Are society's standards for aging boomers too high?
Wouldn’t you know it? Baby boomers start getting old and suddenly aging is cool. John Glenn, at 77, returns to space. Seniors travel the globe, do volunteer work, and run marathons. No more doddering codgers, no more grannies in rocking chairs. Is this the future of aging, or simply the birth of another stereotype—the supergeezer?
“Americans over 50 make up the fastest-growing segment of society,” notes historian Theodore Roszak in Civilization (Oct.-Nov. 1998). And aging boomers “will have more savvy and more wealth and be better educated than previous generations,” he says. When they’re elderly, he claims, “it won’t be possible to maintain the image of older people as a small, powerless minority. They’ll be dominant—the majority.”
Roszak, author of America the Wise (Houghton Mifflin, 1998), believes that boomers, as they age, will draw on their experience of youthful political protest to fuel a “longevity revolution” and, as he notes in his book, “join with others in building a compassionate society where people can think deep thoughts, create beauty, study music, teach the young, worship what they hold sacred, and care for one another. It [the longevity revolution] has given this remarkable generation the chance to do great good against great odds.”
Unless they’re all laid up in nursing homes, of course. Roszak acknowledges that boomers aren’t “superhuman” and that “time still inevitably takes its toll on mind and body,” but his—and society’s—expectations of seniors have risen so high in recent years that many elders, however gifted, powerful, or wise, cannot possibly live up to them.
Cultural stereotypes of older people are similar to myths about disabled people, says Joseph P. Shapiro, author of No Pity: People with Disabilities Forging a New Civil Rights Movement (Times Books, 1993). “Because Americans fear disability, we tend to celebrate people who seem to make the disability go away. The media love stories about the blind sailor who solos across the Atlantic or the man with a prosthetic leg running across Canada.”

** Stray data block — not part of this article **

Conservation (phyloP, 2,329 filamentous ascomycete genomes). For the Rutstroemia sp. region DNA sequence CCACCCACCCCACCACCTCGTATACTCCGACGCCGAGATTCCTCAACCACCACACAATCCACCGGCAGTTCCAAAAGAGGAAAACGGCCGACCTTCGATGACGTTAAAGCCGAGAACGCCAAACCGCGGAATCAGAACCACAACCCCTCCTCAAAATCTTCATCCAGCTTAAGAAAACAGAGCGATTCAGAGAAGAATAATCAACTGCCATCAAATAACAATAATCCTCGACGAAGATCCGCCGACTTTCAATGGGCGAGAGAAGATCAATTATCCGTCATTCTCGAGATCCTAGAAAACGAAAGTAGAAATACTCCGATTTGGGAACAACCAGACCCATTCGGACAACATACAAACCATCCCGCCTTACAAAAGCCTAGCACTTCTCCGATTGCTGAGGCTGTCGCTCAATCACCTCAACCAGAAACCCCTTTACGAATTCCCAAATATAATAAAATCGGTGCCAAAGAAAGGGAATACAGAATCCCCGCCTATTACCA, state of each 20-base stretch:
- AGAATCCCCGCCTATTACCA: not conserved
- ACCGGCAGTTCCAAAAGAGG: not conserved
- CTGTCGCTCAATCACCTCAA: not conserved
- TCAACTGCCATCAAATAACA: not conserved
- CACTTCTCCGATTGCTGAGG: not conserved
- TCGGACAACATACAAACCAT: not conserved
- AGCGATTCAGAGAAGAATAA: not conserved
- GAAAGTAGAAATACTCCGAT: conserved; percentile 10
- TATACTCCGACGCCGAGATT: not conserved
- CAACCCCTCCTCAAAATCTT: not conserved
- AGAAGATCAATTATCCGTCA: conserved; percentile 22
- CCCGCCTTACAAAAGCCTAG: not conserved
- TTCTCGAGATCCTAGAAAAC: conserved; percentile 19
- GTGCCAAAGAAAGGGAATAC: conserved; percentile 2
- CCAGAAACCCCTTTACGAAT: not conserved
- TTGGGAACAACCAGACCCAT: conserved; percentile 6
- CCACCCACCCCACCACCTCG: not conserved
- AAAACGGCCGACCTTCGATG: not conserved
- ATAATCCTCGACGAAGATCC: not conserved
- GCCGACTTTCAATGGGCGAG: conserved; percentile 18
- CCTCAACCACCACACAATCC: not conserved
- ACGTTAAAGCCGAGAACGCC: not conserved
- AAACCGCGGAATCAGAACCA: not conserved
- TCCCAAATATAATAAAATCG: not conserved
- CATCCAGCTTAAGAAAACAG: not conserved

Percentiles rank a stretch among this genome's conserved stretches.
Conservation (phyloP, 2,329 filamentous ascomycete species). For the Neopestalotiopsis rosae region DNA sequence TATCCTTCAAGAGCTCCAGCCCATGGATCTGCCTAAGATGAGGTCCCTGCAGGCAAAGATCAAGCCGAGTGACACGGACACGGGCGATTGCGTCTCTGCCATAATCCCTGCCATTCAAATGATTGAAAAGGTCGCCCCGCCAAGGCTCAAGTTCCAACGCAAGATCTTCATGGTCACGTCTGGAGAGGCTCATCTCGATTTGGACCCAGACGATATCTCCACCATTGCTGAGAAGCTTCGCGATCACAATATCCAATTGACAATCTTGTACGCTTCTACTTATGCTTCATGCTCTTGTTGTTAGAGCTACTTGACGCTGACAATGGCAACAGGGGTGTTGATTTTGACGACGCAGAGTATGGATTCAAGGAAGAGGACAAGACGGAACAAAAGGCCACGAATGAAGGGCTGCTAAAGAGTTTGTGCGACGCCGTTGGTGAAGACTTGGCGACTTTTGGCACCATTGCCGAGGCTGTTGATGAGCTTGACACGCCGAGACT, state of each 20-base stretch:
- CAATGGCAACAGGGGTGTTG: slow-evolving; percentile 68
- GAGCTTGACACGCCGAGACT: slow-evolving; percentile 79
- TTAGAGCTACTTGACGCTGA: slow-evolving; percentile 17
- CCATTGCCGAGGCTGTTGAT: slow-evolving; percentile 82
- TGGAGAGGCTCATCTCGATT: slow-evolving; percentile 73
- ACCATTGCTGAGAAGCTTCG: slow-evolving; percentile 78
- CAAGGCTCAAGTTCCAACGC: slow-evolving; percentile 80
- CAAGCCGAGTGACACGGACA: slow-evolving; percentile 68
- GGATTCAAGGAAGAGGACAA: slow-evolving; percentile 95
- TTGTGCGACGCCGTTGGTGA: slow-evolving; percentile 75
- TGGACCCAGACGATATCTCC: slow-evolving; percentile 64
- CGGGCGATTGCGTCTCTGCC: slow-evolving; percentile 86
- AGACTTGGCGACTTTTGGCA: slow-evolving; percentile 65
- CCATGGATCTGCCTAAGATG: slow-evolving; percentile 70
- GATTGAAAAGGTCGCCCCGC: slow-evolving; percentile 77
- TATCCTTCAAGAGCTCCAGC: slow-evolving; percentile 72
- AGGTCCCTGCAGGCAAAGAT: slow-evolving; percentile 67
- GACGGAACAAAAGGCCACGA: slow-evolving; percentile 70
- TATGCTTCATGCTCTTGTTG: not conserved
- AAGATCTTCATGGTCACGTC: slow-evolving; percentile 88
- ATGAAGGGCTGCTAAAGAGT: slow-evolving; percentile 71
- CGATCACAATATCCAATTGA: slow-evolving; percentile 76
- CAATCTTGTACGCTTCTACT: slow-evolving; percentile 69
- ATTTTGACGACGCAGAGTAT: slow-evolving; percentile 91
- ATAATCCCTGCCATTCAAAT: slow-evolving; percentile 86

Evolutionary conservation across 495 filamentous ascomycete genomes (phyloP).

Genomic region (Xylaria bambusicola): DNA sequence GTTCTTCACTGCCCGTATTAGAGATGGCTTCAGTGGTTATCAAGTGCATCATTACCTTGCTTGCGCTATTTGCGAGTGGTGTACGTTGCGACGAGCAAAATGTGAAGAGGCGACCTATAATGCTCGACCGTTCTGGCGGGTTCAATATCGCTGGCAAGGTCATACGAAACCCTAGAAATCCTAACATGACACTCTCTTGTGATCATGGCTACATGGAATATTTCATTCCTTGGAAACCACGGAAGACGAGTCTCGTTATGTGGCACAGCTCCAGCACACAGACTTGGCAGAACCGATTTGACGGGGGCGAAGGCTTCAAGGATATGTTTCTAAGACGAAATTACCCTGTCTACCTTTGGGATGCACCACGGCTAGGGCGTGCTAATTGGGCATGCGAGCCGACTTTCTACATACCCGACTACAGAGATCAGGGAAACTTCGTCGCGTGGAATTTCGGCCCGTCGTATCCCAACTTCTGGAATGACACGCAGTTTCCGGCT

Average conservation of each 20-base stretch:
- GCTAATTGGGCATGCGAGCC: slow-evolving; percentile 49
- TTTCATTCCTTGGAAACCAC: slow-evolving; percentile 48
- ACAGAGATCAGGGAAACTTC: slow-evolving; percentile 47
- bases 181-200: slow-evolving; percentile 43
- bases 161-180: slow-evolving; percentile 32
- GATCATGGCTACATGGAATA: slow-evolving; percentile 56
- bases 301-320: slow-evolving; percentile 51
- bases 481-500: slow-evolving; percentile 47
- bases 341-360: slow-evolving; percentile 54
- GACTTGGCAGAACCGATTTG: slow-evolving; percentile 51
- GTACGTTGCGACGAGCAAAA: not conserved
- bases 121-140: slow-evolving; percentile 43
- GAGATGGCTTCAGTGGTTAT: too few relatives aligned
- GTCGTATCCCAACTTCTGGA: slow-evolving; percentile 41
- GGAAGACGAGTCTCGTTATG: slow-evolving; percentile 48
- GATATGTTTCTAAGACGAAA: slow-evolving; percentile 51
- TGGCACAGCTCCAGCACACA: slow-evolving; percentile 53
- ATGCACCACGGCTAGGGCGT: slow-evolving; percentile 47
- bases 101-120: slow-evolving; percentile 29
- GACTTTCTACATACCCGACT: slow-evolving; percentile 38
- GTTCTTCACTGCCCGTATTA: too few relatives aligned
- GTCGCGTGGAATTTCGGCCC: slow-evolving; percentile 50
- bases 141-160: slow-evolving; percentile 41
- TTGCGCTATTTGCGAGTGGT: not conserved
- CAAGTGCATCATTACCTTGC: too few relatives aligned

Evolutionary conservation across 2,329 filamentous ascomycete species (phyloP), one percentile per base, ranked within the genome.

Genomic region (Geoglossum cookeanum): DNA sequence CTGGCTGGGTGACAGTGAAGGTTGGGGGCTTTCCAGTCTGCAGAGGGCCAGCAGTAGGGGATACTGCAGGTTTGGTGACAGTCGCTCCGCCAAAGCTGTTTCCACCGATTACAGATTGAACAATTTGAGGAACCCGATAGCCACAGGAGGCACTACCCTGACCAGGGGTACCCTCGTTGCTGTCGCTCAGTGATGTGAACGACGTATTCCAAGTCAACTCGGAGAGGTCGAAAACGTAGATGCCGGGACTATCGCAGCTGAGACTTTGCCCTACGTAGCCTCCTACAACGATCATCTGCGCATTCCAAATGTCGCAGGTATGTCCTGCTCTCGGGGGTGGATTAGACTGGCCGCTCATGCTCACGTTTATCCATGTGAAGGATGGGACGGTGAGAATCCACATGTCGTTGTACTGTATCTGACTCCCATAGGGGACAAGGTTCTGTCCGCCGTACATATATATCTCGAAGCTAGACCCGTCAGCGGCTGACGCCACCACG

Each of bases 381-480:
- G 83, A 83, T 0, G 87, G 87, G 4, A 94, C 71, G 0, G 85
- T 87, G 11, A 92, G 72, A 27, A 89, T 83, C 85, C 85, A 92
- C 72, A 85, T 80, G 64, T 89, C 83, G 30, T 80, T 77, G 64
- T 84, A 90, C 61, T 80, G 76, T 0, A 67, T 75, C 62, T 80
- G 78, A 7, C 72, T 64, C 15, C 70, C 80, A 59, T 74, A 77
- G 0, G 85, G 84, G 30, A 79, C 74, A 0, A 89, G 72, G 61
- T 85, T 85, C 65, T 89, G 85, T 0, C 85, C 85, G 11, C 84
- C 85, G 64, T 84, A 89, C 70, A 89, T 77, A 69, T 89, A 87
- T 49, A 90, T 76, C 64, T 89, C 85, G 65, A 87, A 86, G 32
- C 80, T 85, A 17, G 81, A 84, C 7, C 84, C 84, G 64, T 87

In the disability rights movement overachievers are derisively called “supercrips,” Shapiro explains. “There’s nothing wrong with celebrating extraordinary achievement,” he says. “But the challenge for most people with disabilities is far more ordinary. People in wheelchairs can’t work if they can’t get into their office buildings. Society ignores these everyday challenges and gets excited about disabled people who do something extraordinary.”
Similarly, people gravitate toward images of older superheroes because they fear aging, Shapiro says. This ignores the ordinary challenges that older people encounter in daily life. According to the U.S. Census Bureau, more than half—52.5 percent—of Americans over 65 have some disability; a third—33.4 percent—have a severe disability. As people age, the likelihood increases that they’ll have trouble seeing, walking, or hearing.
“The debate about aging presents the erroneous impression that you’re either vigorous or disabled,” he says. “People think that when you’re old, you’re either disabled and in a nursing home or a superhero.
“Disabled people teach America that aging doesn’t mean an end to independence,” he adds. “They teach us that aging and disability are a normal part of life.”
Indeed, as Duncan Wyeth, a customer relations specialist with Michigan Rehabilitation Services, notes, “People with disabilities are a resource for an aging society. We know about living with limitations. We know what it’s like to have to hunt for accessible transportation or housing.”
Coping with retirement? “People with disabilities are leisure-time experts,” says Wyeth, who has cerebral palsy. “Seventy percent of us are unemployed. We’ve already learned to define ourselves by something other than a business identity. We see leisure time as an opportunity for personal growth, not as a failure.”
But, he adds, “We’re just ordinary people—not superheroes.”